The best music creators are one part mathematician, one part mad scientist. They need to know how to get the right sounds out of their instrument, but also delight in mixing all of it up into an exciting, sometimes boundary-pushing concoction. The unbridled joy of skilled experimentation is evident in this, The AltoRays’ groove-driven new release “Lift.”
“It took a pandemic!” Austin, Texas guitarist, composer, and producer Mitch Watkins says, giving silver-lining credit to the two-year, global health crisis for allowing him and Montréal-born-and-raised, now Austin-based vocalist Dianne Donovan enough time in their schedules to finally create their long-planned duo album, Back to the Light, released late last year.
The duo refers to the eight unconventional and highly collaborative songs on Back to the Light as creating a new genre category called ‘ChillJazz.’
“The music is unlike anything either of us have done before,” notes Watkins. “Instead of straight-ahead jazz, we explored every music form that has ever influenced us from Steely Dan to Weather Report, to Philip Glass to groove, R & B and pop.”
Collaborating in what they fondly call ‘Pent-Up House,’ Watkins and Donovan found the great flow of creativity to be unstoppable.
“There was something truly magical about those late-night sessions,” recalls Watkins. “The spirit was uninhibited and we’d try anything and everything.”
“Lift”, the eight-track album’s lead single, is an intriguing, ear-catching combo of those multi-influences. It’s an upwardly mobile trip into the atmosphere, riding on space-age synth melodies over a smooth, funky bass line, Watkins’ super tasty guitar work, and Donovan’s lovely and wistful, choral ooh-aah-ehh-aahs.
“‘Lift’ reflects the overall feel of the album as a cosmic, transcendent journey that you just might want to dance to,” says Watkins. “Plus, this one is a lot of fun to sing along to, as you needn’t bother with words just follow the band.”
The vocals on “Lift” and throughout Back to the Light are mostly multi-layered and wordless, creating their own soundscape.
“This is the freest I’ve ever been as a vocalist,” says Donovan. “I got to explore the multi ranges of my voice and the textures, from an all-hummed tune to all-whispered singing, to animal sounds.”
In addition to Donovan’s vocals and the instrumentation provided by Watkins, drummer Tom Brechtlein (Wayne Shorter, Robben Ford, Al Dimeola), pianist Sean Giddings (Christopher Cross) saxophonist Rob Lockart (Arturo Sandoval, Terence Trent D’Arby, Paul Anka) and percussionist, Dr. Tom Burritt also contributed their significant talents to the recording.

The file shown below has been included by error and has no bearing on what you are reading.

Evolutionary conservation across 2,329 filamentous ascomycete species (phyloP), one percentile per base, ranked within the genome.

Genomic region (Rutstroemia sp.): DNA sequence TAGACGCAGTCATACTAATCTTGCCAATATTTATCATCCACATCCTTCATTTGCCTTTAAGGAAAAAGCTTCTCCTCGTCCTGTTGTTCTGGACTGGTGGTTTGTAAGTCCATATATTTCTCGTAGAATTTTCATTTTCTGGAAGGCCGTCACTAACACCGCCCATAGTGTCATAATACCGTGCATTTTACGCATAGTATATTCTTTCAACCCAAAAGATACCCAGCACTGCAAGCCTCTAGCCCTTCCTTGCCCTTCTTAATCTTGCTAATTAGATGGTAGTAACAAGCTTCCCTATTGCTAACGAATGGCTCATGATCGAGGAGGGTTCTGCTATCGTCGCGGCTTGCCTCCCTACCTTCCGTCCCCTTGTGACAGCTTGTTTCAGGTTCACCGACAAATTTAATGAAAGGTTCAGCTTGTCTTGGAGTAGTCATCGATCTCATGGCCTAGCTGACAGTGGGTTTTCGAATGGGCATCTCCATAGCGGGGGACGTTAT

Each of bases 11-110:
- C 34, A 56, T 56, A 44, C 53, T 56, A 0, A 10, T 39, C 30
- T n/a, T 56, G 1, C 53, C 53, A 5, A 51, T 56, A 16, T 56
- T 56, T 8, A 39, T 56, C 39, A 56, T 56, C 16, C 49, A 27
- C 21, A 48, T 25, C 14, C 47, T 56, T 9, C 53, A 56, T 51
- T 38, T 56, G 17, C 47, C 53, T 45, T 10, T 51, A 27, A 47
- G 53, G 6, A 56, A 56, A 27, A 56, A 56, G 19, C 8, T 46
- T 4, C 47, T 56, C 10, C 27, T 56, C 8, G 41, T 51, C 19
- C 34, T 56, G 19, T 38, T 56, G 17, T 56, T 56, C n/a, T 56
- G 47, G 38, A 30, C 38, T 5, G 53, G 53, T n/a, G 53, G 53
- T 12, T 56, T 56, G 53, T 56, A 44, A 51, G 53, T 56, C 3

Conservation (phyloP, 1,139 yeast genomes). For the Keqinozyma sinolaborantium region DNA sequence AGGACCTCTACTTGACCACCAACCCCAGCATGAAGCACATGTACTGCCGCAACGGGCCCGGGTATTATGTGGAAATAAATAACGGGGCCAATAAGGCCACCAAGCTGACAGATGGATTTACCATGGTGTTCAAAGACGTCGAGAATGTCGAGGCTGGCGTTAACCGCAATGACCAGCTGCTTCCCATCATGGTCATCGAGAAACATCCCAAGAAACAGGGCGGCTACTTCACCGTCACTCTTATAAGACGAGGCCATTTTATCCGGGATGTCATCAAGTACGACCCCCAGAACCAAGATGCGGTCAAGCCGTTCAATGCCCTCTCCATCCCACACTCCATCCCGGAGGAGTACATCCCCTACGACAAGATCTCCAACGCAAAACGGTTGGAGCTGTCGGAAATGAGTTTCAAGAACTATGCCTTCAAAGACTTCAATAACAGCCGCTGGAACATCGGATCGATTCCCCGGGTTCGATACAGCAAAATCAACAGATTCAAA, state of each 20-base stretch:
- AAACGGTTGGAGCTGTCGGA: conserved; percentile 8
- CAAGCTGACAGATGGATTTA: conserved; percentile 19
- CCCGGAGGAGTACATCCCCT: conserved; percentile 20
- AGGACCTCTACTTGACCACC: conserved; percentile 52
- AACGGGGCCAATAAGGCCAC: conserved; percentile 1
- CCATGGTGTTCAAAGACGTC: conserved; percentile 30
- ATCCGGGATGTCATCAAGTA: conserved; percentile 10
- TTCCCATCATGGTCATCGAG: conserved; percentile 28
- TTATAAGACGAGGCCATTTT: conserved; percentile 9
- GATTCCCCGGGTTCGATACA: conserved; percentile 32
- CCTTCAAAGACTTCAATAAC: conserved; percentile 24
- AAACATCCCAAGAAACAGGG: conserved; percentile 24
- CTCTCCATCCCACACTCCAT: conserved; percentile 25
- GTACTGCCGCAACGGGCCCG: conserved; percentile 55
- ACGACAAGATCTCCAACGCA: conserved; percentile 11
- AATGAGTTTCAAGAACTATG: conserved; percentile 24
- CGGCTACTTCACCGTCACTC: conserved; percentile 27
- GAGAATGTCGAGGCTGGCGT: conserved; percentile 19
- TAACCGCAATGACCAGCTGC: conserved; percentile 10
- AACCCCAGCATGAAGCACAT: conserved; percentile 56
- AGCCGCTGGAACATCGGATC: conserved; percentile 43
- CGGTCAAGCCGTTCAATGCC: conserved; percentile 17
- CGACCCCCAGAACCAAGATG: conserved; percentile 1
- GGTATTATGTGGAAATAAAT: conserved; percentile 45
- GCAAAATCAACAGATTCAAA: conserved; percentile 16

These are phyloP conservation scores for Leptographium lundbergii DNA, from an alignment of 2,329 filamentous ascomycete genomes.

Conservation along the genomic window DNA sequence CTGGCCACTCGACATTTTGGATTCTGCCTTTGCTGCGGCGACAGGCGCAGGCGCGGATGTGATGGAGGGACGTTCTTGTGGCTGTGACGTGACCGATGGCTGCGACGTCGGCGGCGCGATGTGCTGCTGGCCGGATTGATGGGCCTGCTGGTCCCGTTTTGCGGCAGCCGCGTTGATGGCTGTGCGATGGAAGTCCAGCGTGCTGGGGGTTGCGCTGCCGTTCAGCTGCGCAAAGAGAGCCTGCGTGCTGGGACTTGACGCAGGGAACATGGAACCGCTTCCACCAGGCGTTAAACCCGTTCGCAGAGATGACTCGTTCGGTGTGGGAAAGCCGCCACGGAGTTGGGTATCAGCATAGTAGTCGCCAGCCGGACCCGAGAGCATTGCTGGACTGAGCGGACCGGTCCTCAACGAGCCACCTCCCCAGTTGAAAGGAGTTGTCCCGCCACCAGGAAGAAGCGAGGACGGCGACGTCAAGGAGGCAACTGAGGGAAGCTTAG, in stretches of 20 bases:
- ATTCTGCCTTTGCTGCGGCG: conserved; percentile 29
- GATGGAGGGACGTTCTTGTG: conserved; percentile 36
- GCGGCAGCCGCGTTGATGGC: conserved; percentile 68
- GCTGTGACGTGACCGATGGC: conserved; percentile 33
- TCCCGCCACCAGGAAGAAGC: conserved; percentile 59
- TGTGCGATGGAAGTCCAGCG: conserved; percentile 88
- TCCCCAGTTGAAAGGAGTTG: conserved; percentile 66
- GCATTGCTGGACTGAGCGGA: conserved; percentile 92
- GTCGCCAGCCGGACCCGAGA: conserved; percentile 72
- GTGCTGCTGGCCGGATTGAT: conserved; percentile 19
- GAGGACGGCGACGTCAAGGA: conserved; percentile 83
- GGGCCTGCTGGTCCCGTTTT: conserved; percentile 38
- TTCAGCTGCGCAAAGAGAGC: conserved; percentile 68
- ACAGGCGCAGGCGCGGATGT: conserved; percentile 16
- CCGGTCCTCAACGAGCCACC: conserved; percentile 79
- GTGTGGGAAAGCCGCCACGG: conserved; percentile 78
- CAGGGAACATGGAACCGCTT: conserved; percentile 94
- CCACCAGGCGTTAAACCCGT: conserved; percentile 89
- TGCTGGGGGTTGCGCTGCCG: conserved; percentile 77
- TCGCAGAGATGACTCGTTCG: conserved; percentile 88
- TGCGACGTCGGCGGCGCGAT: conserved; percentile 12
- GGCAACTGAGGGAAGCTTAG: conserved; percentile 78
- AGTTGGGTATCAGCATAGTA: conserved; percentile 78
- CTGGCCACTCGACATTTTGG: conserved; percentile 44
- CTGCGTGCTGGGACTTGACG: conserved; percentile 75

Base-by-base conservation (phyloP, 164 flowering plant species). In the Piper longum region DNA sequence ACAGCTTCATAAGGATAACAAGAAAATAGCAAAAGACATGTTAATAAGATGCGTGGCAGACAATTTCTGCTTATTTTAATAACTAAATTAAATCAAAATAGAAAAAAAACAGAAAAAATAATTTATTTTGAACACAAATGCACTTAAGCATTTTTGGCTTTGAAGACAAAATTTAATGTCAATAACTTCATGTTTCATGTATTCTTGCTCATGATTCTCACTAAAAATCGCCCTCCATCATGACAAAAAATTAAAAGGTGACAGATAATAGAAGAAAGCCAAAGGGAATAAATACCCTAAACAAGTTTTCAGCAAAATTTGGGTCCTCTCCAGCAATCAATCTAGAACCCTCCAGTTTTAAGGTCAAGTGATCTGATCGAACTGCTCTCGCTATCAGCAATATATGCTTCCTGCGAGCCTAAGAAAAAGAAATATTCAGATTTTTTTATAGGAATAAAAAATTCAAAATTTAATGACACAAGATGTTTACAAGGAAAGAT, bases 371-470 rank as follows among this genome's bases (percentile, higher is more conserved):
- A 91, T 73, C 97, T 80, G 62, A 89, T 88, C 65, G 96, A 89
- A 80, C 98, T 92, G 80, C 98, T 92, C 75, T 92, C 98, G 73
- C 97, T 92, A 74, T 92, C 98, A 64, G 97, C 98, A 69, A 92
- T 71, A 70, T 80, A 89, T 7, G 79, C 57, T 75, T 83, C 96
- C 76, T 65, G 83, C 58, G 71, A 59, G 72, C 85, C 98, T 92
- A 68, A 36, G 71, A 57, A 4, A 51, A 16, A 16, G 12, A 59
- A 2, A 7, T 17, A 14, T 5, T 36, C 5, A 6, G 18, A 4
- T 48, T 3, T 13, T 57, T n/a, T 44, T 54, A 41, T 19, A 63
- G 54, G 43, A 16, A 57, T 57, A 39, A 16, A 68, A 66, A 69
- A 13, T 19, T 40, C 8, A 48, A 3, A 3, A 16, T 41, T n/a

As a creative duo, they’re gleefully pushing right through the jazz envelope, but Watkins and Donovan both have seriously impressive backgrounds that eventually brought them together.
McAllen, Texas-born Watkins has performed all over the world highlighted by four tours with Leonard Cohen, including Cohen’s final tour. He was a member of Lyle Lovett’s Large Band for eleven years and has performed with Jerry Jeff Walker, Barry Wallace, and numerous others. The Austin Jazz Society Hall of Fame member has released 5 solo albums and has produced albums for the likes of Abra Moore, Bob Schneider, and Jerry Jeff Walker.
Montréaler, Edmontonian, and now Austinite Dianne Donovan started out as a background vocalist for Moe Berg’s facecrime, a precursor band to The Pursuit of Happiness, while she was studying jazz. She went on to sing at some of Canada and the U.S.’s most prestigious venues with Gary Guthma’s Tribute to Harry James show and has been featured on numerous radio and television shows including “Tommy Banks Jazz”. Donovan’s first album Yes and No was produced by the great Canadian jazz icon, Banks. A second solo album A Musing garnered great reviews from the likes of Wayne Arthurson of Vue Weekly, saying it has “songs that are the epitome of smooth, sensuous jazz, offering solace but leaving behind a lingering simmer.” Now making Austin her home, Donovan can be heard performing with her own combos and as one third of the vocal jazz trio, The Beat Divas.
In addition to creating music, Donovan spins it on the airwaves. She’s an accomplished daily radio show host and producer of “Classical Austin” for KFMA Radio. Additionally, she currently produces a weekly vocal jazz show, “Voices in Jazz” for CKUA Radio in Edmonton, interviewing a variety of jazz greats from Bobby McFerrin to Shirley Horn.
With all that in mind, Watkins and Donovan’s exciting and experimental collaborative album has the polished shine that can only result from two artists with deep and varied backgrounds.
“This is a groovin’ journey that sings about coming out of the shadows,” says Watkins.
Back to the light, indeed. Thanks to The AltoRays.